3. Hassanal Bolkiah: $20bn
The tiny sovereign state of Brunei (officially known as The Nation of Brunei, the Abode of Peace) sits on the island of Borneo, in the South China Seas. According to Forbes it is the fifth richest country in the world as a result of its huge petroleum and natural gas supplies. It is, in fact, one of only two countries in the world with public debt at 0% of its GDP.
Hassanal Bolkiah (whose full name is Sultan Haji Hassanal Bolkiah Mu’izzaddin Waddaulah ibni Al-Marhum Sultan Haji Omar Ali Saifuddien Sa’adul Khairi Waddien) is the current Sultan and Prime Minister of Brunei, and has acquired a personal fortune of over $20bn since his ascension to the throne in 1967. Educated at Sandhurst Military Academy in the UK, the 67 year-old was knighted by the Queen of England (Brunei was a protectorate of Britain until the mid-80s.) The Sultan has been running the country with full emergency power since the beginning of his reign, and in 2006 announced that the country’s constitution had been amended to make him infallible.
2. Michael Bloomberg: $31bn
Mikebloomberg.com (which keeps the public up to date on the activities, news, and thoughts of the 72 year-old) proclaims that ‘Michael R. Bloomberg is the 108th Mayor of New York City, Philanthropist, and independent leader on national issues.’ He started off on Wall Street in the 70s, working for Salmond Brothers, but was laid off (with a $10m severance package) in ’81 when the investment bank was bought. From there he formed his own company which would eventually become Bloomberg L.P, which now supplies the bulk of the financial world’s business information terminals.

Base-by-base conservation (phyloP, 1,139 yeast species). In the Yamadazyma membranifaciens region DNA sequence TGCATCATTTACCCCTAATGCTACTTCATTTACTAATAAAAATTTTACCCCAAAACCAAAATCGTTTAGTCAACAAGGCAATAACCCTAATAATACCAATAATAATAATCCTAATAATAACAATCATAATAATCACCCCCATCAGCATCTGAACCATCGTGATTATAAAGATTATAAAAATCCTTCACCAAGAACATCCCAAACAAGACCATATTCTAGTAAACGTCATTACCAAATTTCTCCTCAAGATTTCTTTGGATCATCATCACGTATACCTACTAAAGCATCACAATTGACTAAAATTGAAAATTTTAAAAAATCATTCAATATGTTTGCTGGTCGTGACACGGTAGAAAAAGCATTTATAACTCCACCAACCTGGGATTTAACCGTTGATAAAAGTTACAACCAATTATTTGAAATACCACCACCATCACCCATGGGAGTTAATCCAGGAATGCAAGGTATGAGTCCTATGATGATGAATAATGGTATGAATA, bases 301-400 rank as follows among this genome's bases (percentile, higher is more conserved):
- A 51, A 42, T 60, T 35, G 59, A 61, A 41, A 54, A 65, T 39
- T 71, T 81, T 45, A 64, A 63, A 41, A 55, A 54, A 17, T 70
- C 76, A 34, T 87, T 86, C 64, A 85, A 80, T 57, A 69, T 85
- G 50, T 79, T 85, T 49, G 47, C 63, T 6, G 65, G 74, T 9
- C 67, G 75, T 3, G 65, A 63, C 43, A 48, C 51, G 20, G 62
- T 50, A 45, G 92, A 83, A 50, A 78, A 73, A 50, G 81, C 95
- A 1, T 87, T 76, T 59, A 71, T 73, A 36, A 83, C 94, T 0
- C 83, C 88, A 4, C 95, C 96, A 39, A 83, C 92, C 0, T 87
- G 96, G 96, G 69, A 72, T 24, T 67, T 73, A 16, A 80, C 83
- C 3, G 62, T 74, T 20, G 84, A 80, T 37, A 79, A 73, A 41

In 2013 Forbes listed him as the 13th richest person alive after a meteoric rise from number 142, to 17 in just two years. In 2001 Bloomberg decided to try his hand as New York’s mayor, running as a Republican (despite a life-long membership to the Democratic Party) just after the 9/11 attacks. He decided to use his own money in the election campaign, thereby avoiding the usual restrictions, and ended up spending $73m (five times the amount spent by his opponent). Though Bloomberg claimed to ride the subway to work every day, The New York Times asserted that he was often seen being chauffeured by two NYPD-owned SUVs to an express train station to avoid having to change from the local to the express trains.
1. Vladimir Putin: $75bn
In 1999 Putin first became Prime Minister, but switched to President in 2000, a position in which he remained until 2008, at which point he resumed the title of Prime Minister. His career path is shady enough to make even the most ruthless dictators blush, with a KGB background, domestic suppression, and a recent annexation of part of the Ukraine.
However – despite his enormous personal wealth, authoritarian tactics, homophobic policies and questionable topless publicity shots – it’s important to take the Western media’s portrayal of Putin as an unstable, possibly insane political figure with a pinch of salt. To his credit, during his rule the average Russian income has increased 2.5 fold, and the country’s economy has been growing for eight straight years.